Consumption from the .NET framework is accomplished using the built in WebClient class in combination with the JSON.NET library for JSON serialization and de-serialization:

   1: WebClient w = new WebClient();
   3: w.Headers.Add( "Authorization", "Basic " + 
   4:    Convert.ToBase64String( Encoding.ASCII.GetBytes( "adssys:" ) ) );
   5: w.Encoding = Encoding.UTF8;
   6: string result = w.DownloadString( 
   7:    "https://myserver:6282/adsweb/v1/test_db/tables/orders" );
   9: sr = new StringReader( result );
  10: olist = (oDataResults<Orders>)serializer.Deserialize( new JsonTextReader( sr ), 
  11:                                                       typeof( oDataResults<Orders> ) );
  13: // Results are now ready to use in an object list
  14: if ( olist.d.results.Count > 0 )
  15:    MessageBox.Show( string.Format( "First order ID is {0}", 
  16:                     olist.d.results[0].id.ToString() ) );


iPhone/iPad (Objective-C)

Consumption in Objective-C is accomplished using the URLWithString constructor and the TouchJSON library:

   1: NSString *jsonString = [NSString stringWithContentsOfURL:
   2:    [NSURL URLWithString: @"https://myserver:6268/adsweb/v1/test_db/tables/orders"]
   3:           encoding: NSUTF8StringEncoding error:&error];
   5: // deserialize
   6: NSData *jsonData = [jsonString dataUsingEncoding:NSUTF32BigEndianStringEncoding];
   7: NSDictionary *dictionary = 
   8:    [[CJSONDeserializer deserializer] deserializeAsDictionary:jsonData error:&error];
  10: // save reference to the rows
  11: _rows = [[NSMutableArray alloc] initWithArray:[dictionary objectForKey:@"d"]];
  12: [_rows retain];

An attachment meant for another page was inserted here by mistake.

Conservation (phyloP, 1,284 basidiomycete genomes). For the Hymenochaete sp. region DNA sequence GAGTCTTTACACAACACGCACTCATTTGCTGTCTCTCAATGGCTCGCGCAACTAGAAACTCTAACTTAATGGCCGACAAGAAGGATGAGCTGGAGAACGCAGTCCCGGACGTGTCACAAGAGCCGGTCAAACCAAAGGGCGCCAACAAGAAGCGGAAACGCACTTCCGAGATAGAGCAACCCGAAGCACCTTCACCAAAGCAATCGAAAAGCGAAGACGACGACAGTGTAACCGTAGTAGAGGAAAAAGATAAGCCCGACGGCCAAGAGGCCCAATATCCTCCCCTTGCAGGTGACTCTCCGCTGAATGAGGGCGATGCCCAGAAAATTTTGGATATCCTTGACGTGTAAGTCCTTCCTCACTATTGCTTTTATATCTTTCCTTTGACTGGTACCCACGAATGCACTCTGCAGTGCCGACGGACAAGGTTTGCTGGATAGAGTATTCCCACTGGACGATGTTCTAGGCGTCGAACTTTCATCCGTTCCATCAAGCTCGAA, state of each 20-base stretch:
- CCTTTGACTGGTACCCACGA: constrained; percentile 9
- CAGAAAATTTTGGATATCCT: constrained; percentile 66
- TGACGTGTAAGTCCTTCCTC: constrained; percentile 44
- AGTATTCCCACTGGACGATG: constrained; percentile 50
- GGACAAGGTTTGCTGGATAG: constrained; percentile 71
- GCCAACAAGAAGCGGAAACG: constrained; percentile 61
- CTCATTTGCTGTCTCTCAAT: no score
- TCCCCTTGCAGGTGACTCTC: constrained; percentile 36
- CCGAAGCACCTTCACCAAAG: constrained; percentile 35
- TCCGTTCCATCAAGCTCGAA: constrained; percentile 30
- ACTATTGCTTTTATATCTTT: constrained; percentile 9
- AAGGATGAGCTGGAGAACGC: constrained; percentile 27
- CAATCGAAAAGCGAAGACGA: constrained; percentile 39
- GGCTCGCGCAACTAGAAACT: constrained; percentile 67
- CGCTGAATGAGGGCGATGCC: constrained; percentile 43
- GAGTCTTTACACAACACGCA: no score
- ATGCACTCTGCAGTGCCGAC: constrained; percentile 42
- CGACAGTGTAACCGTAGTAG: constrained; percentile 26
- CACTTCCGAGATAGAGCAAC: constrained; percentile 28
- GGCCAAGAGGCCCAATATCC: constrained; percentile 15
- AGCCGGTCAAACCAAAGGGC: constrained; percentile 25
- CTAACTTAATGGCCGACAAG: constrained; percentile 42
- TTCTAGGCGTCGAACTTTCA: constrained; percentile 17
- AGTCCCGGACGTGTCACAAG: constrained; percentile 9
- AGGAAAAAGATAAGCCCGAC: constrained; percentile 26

Android (Java)

Consumption in Java is accomplished using the WebClient class and the Gson library:

   1: WebClient ordersClient = 
   2:    new WebClient( "https://myserver:6282/adsweb/v1/test_db/tables/orders" );
   4: String jsonOrders = ordersClient.GetData( "total>50000" )
   6: Gson gson = new Gson();
   8: OrdersListWrapper ordersList = gson.fromJson( jsonOrders, OrdersListWrapper.class );
  10: // The deserialized Results are now contained in the "d" object array.
  11: if ( ordersList.d.Count > 0 ) {
  12:    TextView tvResults = (TextView)mainView.findViewById( );
  13:    tvResults.setText( "The First Order ID is " + 
  14:                       (new Integer( ordersList.d[0].id ).toString() ));
  15:    }



The following example consumes the API using Javascript in a browser, and uses the JQuery framework to quickly manipulate the JSON data and present a table:

   1: <script language="javascript">
   3:   $.getJSON('https://myserver:6282/adsweb/v1/test_db/tables/orders',
   4:   function(data, status){
   5:     $.each( data.d, function(i, item) {
   6:      $('#res').append( '<li>Order ' + item.OrderNo + ' : $' + item.AmountPaid + '</li>' );
   7:     } );
   9:  });
  10: </script>
  12: <ul>
  13:   <div id=res>
  14:   </div>
  15: </ul>



The following example consumes the API using PHP, and uses the CURL extension and built in json_decode function: